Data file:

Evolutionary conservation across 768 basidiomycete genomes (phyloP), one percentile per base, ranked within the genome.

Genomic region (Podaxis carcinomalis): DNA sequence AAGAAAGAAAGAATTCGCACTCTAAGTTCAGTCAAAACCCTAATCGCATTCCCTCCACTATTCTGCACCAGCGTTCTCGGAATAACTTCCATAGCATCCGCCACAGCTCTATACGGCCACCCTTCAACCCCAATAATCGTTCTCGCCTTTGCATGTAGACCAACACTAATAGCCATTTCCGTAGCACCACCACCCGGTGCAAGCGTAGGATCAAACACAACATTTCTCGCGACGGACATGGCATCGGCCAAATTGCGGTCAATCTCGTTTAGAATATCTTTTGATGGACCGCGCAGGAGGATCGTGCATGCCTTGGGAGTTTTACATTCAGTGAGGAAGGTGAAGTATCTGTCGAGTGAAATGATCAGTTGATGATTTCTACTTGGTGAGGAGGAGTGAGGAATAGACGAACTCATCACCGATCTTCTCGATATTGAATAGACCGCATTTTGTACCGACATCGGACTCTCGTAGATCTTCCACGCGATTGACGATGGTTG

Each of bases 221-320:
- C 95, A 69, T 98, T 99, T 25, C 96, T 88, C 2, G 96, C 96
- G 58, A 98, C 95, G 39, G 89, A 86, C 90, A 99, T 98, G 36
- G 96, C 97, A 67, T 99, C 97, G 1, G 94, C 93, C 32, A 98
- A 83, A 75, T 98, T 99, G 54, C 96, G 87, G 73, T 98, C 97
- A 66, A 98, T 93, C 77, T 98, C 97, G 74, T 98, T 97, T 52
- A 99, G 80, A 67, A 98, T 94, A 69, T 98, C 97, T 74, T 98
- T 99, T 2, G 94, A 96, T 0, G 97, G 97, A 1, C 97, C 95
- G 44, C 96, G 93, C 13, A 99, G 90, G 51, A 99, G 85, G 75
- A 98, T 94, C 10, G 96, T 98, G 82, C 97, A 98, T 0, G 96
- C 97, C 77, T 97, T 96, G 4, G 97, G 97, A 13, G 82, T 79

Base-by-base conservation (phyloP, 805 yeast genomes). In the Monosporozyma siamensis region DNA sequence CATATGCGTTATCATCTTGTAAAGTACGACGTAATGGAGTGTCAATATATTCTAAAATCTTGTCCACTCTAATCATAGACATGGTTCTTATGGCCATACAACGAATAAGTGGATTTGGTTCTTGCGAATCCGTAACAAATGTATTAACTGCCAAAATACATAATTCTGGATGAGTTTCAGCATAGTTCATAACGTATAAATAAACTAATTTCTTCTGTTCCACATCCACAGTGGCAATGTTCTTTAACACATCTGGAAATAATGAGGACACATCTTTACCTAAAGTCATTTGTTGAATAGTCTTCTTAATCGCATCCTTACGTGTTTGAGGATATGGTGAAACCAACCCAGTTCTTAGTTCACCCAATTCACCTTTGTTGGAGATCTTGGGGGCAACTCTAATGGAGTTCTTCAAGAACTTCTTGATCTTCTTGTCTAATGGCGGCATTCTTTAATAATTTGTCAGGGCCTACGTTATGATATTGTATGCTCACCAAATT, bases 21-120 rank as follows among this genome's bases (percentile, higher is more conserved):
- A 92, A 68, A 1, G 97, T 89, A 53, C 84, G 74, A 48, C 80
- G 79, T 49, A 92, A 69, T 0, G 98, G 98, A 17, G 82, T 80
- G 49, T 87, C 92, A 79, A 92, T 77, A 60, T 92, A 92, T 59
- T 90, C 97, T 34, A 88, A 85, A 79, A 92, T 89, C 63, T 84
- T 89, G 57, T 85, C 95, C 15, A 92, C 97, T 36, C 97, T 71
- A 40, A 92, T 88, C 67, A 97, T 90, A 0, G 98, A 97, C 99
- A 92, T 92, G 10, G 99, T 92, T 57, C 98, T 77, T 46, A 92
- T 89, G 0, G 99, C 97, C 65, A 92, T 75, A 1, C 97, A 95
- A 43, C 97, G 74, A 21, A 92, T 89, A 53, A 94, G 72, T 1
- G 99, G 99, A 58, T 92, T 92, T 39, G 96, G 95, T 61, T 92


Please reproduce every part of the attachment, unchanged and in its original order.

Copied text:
Evolutionary conservation across 768 basidiomycete genomes (phyloP), one percentile per base, ranked within the genome.

Genomic region (Podaxis carcinomalis): DNA sequence AAGAAAGAAAGAATTCGCACTCTAAGTTCAGTCAAAACCCTAATCGCATTCCCTCCACTATTCTGCACCAGCGTTCTCGGAATAACTTCCATAGCATCCGCCACAGCTCTATACGGCCACCCTTCAACCCCAATAATCGTTCTCGCCTTTGCATGTAGACCAACACTAATAGCCATTTCCGTAGCACCACCACCCGGTGCAAGCGTAGGATCAAACACAACATTTCTCGCGACGGACATGGCATCGGCCAAATTGCGGTCAATCTCGTTTAGAATATCTTTTGATGGACCGCGCAGGAGGATCGTGCATGCCTTGGGAGTTTTACATTCAGTGAGGAAGGTGAAGTATCTGTCGAGTGAAATGATCAGTTGATGATTTCTACTTGGTGAGGAGGAGTGAGGAATAGACGAACTCATCACCGATCTTCTCGATATTGAATAGACCGCATTTTGTACCGACATCGGACTCTCGTAGATCTTCCACGCGATTGACGATGGTTG

Each of bases 221-320:
- C 95, A 69, T 98, T 99, T 25, C 96, T 88, C 2, G 96, C 96
- G 58, A 98, C 95, G 39, G 89, A 86, C 90, A 99, T 98, G 36
- G 96, C 97, A 67, T 99, C 97, G 1, G 94, C 93, C 32, A 98
- A 83, A 75, T 98, T 99, G 54, C 96, G 87, G 73, T 98, C 97
- A 66, A 98, T 93, C 77, T 98, C 97, G 74, T 98, T 97, T 52
- A 99, G 80, A 67, A 98, T 94, A 69, T 98, C 97, T 74, T 98
- T 99, T 2, G 94, A 96, T 0, G 97, G 97, A 1, C 97, C 95
- G 44, C 96, G 93, C 13, A 99, G 90, G 51, A 99, G 85, G 75
- A 98, T 94, C 10, G 96, T 98, G 82, C 97, A 98, T 0, G 96
- C 97, C 77, T 97, T 96, G 4, G 97, G 97, A 13, G 82, T 79

Base-by-base conservation (phyloP, 805 yeast genomes). In the Monosporozyma siamensis region DNA sequence CATATGCGTTATCATCTTGTAAAGTACGACGTAATGGAGTGTCAATATATTCTAAAATCTTGTCCACTCTAATCATAGACATGGTTCTTATGGCCATACAACGAATAAGTGGATTTGGTTCTTGCGAATCCGTAACAAATGTATTAACTGCCAAAATACATAATTCTGGATGAGTTTCAGCATAGTTCATAACGTATAAATAAACTAATTTCTTCTGTTCCACATCCACAGTGGCAATGTTCTTTAACACATCTGGAAATAATGAGGACACATCTTTACCTAAAGTCATTTGTTGAATAGTCTTCTTAATCGCATCCTTACGTGTTTGAGGATATGGTGAAACCAACCCAGTTCTTAGTTCACCCAATTCACCTTTGTTGGAGATCTTGGGGGCAACTCTAATGGAGTTCTTCAAGAACTTCTTGATCTTCTTGTCTAATGGCGGCATTCTTTAATAATTTGTCAGGGCCTACGTTATGATATTGTATGCTCACCAAATT, bases 21-120 rank as follows among this genome's bases (percentile, higher is more conserved):
- A 92, A 68, A 1, G 97, T 89, A 53, C 84, G 74, A 48, C 80
- G 79, T 49, A 92, A 69, T 0, G 98, G 98, A 17, G 82, T 80
- G 49, T 87, C 92, A 79, A 92, T 77, A 60, T 92, A 92, T 59
- T 90, C 97, T 34, A 88, A 85, A 79, A 92, T 89, C 63, T 84
- T 89, G 57, T 85, C 95, C 15, A 92, C 97, T 36, C 97, T 71
- A 40, A 92, T 88, C 67, A 97, T 90, A 0, G 98, A 97, C 99
- A 92, T 92, G 10, G 99, T 92, T 57, C 98, T 77, T 46, A 92
- T 89, G 0, G 99, C 97, C 65, A 92, T 75, A 1, C 97, A 95
- A 43, C 97, G 74, A 21, A 92, T 89, A 53, A 94, G 72, T 1
- G 99, G 99, A 58, T 92, T 92, T 39, G 96, G 95, T 61, T 92